Studies that have examined eco-anxiety in children have explored the ways in which they cope with these emotions. For example, Ojala, has explored how Swedish youth and children cope with worry about climate change through cross-sectional studies [3436]. Three categories of psychological coping mechanisms have emerged in reaction to climate change. First, problem-focused coping, which involves active concrete action to deal with the stressor, for example searching for information and accomplishing pro-environmental action. This type of coping uses individual action in a more prescribed way and may not be sustainable over time [17]. Second, emotion-focused coping, which entails reducing the negative emotions elicited by climate change, either through de-emphasizing the threat, denial of the situation, distraction, avoidance, or through social support. Finally, meaning-focused coping strategies have been found to be the most adaptive, as they acknowledge the negative emotions and the complexity of the situation while also eliciting “positive” emotions through cognitive reframing (for example, hope and pride). Findings from Ojala’s research revealed that children most often used emotion-focused strategies to cope with the reality of climate change. For example, children’s primary reaction is to avoid thinking about the issue, often by changing the subject or denying the reality [34]. Meaning-focused coping, though less common, is of interest because it has been associated with higher levels of hope and positive affect that can empower autonomous pro-environmental behaviour in children [35]. Work still needs to be done to better understand how young children across different countries and setting use different coping strategies in the context of eco-anxiety.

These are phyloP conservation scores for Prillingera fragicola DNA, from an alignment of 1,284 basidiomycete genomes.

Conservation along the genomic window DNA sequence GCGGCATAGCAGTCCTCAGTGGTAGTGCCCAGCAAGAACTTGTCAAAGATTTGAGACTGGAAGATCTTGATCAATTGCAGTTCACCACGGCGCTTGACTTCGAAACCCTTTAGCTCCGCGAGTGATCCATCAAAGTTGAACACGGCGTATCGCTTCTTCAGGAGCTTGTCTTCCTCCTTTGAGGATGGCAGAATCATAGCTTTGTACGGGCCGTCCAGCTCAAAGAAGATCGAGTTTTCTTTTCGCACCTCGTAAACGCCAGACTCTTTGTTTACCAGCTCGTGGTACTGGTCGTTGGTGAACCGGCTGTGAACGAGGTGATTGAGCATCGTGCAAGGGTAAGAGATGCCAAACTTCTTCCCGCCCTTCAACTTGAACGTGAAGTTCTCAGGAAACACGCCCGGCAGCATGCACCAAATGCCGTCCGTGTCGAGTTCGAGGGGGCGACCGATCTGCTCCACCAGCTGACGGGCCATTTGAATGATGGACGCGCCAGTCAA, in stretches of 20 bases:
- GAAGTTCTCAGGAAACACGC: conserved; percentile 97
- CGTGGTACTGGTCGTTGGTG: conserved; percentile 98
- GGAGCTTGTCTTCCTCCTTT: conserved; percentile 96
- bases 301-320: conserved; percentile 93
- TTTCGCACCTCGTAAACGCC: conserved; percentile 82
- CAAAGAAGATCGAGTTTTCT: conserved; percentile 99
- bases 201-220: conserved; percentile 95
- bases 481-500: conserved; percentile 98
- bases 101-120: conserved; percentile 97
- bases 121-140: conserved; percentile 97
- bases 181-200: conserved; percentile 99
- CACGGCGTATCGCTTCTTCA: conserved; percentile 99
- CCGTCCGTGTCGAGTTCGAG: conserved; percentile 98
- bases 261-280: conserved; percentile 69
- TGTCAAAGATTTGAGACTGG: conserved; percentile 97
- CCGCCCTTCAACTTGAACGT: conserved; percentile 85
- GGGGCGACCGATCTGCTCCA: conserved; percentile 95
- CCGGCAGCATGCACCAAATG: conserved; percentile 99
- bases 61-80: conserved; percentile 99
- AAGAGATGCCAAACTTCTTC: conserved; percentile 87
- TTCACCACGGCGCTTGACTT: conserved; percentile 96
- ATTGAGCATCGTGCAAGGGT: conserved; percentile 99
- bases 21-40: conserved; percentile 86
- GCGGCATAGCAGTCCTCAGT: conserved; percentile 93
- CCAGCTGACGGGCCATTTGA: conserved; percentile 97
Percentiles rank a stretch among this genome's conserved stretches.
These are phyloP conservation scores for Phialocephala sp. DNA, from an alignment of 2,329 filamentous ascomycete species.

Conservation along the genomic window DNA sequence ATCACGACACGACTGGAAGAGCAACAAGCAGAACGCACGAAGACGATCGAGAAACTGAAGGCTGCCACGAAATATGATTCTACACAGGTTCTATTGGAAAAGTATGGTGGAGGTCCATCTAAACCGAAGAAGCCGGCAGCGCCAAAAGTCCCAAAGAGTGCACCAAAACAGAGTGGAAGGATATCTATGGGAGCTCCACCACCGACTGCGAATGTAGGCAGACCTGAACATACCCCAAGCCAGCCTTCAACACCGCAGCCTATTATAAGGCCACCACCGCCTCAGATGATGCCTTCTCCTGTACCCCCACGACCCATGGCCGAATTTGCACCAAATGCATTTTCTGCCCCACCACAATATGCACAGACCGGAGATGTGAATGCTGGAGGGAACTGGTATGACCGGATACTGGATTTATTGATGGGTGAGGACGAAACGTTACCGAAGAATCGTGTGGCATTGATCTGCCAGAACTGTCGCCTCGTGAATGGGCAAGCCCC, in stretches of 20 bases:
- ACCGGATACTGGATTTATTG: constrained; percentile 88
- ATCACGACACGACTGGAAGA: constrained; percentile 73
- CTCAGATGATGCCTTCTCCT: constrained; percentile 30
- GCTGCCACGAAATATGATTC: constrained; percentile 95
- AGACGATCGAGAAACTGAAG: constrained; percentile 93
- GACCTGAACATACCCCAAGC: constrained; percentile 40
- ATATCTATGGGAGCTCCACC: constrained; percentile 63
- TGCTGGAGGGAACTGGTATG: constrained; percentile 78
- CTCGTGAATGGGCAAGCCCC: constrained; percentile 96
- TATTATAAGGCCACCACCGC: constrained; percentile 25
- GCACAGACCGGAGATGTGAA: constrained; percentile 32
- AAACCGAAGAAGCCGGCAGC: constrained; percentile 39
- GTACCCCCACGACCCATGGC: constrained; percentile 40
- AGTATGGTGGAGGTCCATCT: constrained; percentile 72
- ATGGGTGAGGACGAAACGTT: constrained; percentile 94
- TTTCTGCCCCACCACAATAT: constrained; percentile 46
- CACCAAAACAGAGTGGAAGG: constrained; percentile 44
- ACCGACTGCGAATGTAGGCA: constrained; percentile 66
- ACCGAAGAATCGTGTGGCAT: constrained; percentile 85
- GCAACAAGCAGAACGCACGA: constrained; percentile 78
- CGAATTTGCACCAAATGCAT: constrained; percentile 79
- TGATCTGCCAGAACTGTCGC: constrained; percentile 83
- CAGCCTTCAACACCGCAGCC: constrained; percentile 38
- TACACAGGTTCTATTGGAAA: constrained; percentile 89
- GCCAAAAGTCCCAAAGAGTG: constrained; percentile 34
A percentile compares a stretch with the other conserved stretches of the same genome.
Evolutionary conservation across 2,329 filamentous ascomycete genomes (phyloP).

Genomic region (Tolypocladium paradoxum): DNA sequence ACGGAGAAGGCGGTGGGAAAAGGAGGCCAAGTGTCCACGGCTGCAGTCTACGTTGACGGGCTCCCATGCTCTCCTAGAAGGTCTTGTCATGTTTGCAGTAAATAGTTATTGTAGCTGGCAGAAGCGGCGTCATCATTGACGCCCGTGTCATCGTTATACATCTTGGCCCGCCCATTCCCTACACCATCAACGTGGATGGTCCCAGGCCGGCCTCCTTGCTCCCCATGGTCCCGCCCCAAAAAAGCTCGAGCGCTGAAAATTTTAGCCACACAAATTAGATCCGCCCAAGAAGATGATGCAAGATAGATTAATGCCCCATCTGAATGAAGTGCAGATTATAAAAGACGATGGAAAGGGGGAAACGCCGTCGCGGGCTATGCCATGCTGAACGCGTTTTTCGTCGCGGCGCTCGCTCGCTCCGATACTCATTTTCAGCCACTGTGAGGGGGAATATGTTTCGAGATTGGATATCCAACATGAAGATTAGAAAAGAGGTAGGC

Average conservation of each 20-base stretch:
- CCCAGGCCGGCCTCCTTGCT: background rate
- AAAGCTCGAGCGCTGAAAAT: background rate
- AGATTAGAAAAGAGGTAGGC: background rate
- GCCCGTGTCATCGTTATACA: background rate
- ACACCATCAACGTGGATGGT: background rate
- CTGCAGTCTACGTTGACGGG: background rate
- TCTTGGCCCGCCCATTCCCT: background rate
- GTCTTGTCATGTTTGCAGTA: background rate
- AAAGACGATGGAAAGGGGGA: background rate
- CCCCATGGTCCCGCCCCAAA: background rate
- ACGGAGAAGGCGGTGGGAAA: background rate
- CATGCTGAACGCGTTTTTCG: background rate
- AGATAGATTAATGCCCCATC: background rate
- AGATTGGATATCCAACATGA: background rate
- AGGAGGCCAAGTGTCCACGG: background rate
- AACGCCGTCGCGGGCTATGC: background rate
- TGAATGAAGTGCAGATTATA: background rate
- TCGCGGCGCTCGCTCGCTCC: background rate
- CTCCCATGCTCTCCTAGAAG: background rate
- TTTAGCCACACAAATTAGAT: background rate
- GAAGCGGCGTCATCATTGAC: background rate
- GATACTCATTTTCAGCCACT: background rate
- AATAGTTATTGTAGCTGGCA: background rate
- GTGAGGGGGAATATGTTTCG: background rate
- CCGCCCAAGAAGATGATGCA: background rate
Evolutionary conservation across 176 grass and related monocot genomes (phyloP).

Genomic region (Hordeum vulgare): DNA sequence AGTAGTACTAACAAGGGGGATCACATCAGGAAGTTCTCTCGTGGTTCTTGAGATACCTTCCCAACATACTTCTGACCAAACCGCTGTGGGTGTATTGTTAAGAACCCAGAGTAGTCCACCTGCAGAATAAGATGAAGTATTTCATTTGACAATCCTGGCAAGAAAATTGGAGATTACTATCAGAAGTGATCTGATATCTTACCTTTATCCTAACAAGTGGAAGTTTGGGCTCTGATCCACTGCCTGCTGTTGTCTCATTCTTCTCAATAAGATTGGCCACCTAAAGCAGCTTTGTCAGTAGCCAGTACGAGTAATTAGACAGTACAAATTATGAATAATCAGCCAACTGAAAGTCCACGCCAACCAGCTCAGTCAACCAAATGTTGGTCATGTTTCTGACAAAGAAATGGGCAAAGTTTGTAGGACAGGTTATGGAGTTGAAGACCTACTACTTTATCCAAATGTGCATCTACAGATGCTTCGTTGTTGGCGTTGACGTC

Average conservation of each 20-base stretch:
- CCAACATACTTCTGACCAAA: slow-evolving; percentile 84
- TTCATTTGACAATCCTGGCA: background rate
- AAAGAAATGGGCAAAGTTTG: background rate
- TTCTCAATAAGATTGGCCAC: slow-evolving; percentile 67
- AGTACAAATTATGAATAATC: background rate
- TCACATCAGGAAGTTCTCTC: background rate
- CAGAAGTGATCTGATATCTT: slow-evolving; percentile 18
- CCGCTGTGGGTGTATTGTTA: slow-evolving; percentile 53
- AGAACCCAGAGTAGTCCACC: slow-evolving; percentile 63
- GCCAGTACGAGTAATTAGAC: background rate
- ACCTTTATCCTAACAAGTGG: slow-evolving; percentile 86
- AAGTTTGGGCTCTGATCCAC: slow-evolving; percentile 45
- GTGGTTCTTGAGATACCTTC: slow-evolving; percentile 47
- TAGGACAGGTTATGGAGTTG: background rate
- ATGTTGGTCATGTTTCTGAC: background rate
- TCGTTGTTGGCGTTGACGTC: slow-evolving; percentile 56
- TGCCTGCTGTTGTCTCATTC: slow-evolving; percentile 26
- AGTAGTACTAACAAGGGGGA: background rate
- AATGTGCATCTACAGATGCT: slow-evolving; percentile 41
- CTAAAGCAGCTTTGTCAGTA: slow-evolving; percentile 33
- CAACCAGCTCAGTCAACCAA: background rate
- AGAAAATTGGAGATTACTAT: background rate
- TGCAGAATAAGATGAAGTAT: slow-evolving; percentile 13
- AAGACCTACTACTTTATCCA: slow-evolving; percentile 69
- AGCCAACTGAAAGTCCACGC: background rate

1.3 Parents’ role in children’s eco-anxiety

Children’s awareness of climate change stems from knowledge they obtain from school, the media and from their parents [37]. Research to date on eco-anxiety in children has mostly focused on the role of the school, leaving an important gap in the knowledge on the role that parents may play [38]. The role of parents could be further investigated, as they may contribute information on their children’s experience, as well as insight on the tools needed to promote their children’s mental health in the context of such concerns [39, 40]. However, children are also attuned to their parents’ emotions, and thus, much like anxiety in general, eco-anxiety could be “contagious” [41, 42]. Interestingly, initial evidence suggests that there may be a bidirectional association whereby children’s eco-anxiety can also contribute to parents’ concerns about the planet [43]. Finally, it has been shown that pro-environmental behaviour and values have been associated with climate change worry in adults [44]. Thus, the development of eco-anxiety in children may also occur within the context of the family whereby parents may play a role in the development of these emotions in children, as well as in reducing the child’s distress by working through their own worry and attitudes. This initial evidence suggests that parent’s role may be explored in terms of knowing what their own level of eco-anxiety is, their understanding of their child’s concerns, and/or strategies to help the child cope. However, there are no studies to our knowledge investigating eco-anxiety in parents and their children.

1.4 Research contribution and study aims

It is primordial that the children and youth do not develop paralyzing anxiety that could inhibit pro-environmental action and take a toll on their mental health. Hence, it is essential to study children’s emotional reactions to climate change, and the role of parents in shaping these. The climate crisis can only be resolved globally, especially with drastic changes in the lifestyles of those living in “western” countries, including families. With eco-anxiety leading to action paralysis, these changes could be hindered. As such, by studying eco-anxiety, we can help children develop healthy coping mechanisms that will support behavioural changes [45]. The aim of gaining a better understanding of eco-anxiety in children is to first promote their mental health, and second, enable them to act to mitigate the effects of climate change in the long run. Building on findings from prior cross-sectional research, this paper contributes to the research on eco-anxiety in children by providing in-depth descriptions of their emotional experience of climate change awareness, their coping mechanisms, and the role of their parents (own emotions, understanding of children’s concerns, and strategies to help their child cope).